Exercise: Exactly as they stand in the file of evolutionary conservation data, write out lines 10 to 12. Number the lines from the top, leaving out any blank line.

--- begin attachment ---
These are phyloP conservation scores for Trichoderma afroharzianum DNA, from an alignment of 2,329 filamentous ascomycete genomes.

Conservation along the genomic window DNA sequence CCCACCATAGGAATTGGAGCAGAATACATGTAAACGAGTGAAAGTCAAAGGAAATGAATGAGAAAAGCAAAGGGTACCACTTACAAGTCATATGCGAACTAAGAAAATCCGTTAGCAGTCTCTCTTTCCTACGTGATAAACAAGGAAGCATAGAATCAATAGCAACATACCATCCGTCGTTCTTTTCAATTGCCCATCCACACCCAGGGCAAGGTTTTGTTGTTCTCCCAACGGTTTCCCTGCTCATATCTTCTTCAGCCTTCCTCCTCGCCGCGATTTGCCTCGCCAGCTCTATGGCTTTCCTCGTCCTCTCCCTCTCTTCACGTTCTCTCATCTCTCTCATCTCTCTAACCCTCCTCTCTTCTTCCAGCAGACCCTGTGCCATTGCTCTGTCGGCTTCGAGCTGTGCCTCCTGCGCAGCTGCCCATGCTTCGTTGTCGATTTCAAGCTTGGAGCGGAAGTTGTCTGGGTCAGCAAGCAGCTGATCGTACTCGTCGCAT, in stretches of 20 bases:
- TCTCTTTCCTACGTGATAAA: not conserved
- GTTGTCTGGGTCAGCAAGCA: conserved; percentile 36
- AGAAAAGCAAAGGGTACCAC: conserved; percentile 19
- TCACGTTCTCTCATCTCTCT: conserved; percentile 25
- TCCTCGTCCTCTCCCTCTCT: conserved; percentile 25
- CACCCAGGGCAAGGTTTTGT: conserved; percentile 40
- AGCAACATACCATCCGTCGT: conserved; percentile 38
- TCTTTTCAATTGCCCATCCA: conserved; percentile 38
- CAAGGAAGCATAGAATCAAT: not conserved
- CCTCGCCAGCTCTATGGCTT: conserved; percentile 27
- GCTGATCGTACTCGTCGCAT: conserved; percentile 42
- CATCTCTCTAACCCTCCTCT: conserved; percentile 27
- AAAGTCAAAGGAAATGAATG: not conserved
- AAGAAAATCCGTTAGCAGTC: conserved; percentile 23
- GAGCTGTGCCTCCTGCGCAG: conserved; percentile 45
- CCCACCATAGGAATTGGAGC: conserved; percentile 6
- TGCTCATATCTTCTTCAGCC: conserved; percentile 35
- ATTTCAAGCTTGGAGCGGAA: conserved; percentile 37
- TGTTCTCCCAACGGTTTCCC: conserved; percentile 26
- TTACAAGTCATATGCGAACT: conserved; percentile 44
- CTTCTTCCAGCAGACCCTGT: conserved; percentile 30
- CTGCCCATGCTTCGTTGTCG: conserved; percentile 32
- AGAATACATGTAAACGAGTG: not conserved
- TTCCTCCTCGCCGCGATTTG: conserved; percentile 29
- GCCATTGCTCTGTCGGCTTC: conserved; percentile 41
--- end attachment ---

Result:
- TCTTTTCAATTGCCCATCCA: conserved; percentile 38
- CAAGGAAGCATAGAATCAAT: not conserved
- CCTCGCCAGCTCTATGGCTT: conserved; percentile 27